Thursday, February 4, 2010

injaynesworld we reject "A Disposable Society..."

I’m not one to run out and buy the latest, fanciest, hippest must-have item that Madison Avenue tells me I cannot live without.   I’ve always found that if I wait a year, it’s not only half the price, but chances are I won’t even want it anymore. 

The late actor/activist, Paul Newman, once said that we live in a “disposable society.”   How true.   Everywhere we look we’re encouraged to “Use it once.  Then throw it away!”   Mother Earth is suffocating in our cast-off crap.  

I hate to throw things away and will use something up till it’s literally falling apart and held together by duct tape.  I find that “New and Improved!” is rarely either.   I remember when companies took pride in their workmanship and things were made to last.   They were actually embarrassed if their stuff broke down.  Remember the lonely Maytag guy?  

Recently, a friend was over and I was heating up some lasagna in the microwave. Apparently, the two minutes it took to complete the task was “too long.”   Yes, my microwave is nearly 20 years old, but it has served me well oh these many years and I see no reason to forsake it now.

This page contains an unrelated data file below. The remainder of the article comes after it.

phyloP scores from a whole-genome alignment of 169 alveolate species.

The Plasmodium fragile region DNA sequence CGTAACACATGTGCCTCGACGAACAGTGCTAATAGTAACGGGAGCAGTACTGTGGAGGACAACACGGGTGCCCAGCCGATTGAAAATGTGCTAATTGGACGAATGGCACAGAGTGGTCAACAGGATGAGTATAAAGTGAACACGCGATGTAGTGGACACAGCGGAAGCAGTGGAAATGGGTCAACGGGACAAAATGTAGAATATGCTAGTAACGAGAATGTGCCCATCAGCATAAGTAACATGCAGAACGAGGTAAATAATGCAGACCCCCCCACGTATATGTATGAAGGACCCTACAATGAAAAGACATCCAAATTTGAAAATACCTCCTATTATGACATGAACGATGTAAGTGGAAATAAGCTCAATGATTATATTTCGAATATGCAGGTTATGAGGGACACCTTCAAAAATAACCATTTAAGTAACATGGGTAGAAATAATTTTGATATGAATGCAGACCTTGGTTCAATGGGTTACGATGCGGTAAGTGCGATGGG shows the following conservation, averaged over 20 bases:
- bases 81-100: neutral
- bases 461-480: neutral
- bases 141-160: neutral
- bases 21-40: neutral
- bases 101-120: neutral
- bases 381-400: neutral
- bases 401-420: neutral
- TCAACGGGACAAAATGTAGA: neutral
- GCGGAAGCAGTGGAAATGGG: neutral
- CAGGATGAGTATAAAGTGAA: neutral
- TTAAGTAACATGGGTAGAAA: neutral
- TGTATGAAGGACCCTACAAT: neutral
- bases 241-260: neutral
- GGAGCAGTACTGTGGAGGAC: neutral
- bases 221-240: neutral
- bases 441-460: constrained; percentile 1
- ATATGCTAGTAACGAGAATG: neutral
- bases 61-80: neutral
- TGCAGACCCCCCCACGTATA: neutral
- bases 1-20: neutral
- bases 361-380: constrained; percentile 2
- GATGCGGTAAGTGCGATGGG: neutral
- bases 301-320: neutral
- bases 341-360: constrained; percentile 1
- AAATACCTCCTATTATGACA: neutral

My TV, a respectable 32” Mitsubishi purchased in 1993, had never once failed me, until just before Christmas.   Sound, but no picture.   When it first happened, I was in such denial that I actually sat there continuing to watch the blank screen for about an hour.  It cost me nearly $400 to get it fixed.  Sure, I could have bought a new flat-screen for that same money, but those things start breaking down within five years, plus I’d also have to pay the robber-baron cable company another $100 a month for an HD connection and God only knows what -- none of which I want or need.   My TV is now good to go for another decade or so and the local landfill dodged a bullet. 

Maybe I’m a little more sensitive to this whole “out with the old and in with the new” way of thinking as the years add up, but I refuse to succumb to the notion that everything is so easily replaceable.  Remember the days before “no-fault” divorce?   I’m inclined to believe people may have tried a little harder.

In 1987 I bought my first Volvo. When, in 2004 after a quarter of a million miles, it started coughing up oil, I traded it in for another pre-owned (the term “used” is so passé) Volvo, which I fully expect to have for the next 17 years or till the day I die, whichever comes first.  

To further spare the planet, upon my death I’ve signed up to be an organ donor – the ultimate in recycling.   And you know what?  I bet some of my old parts will still be kickin' ass.  

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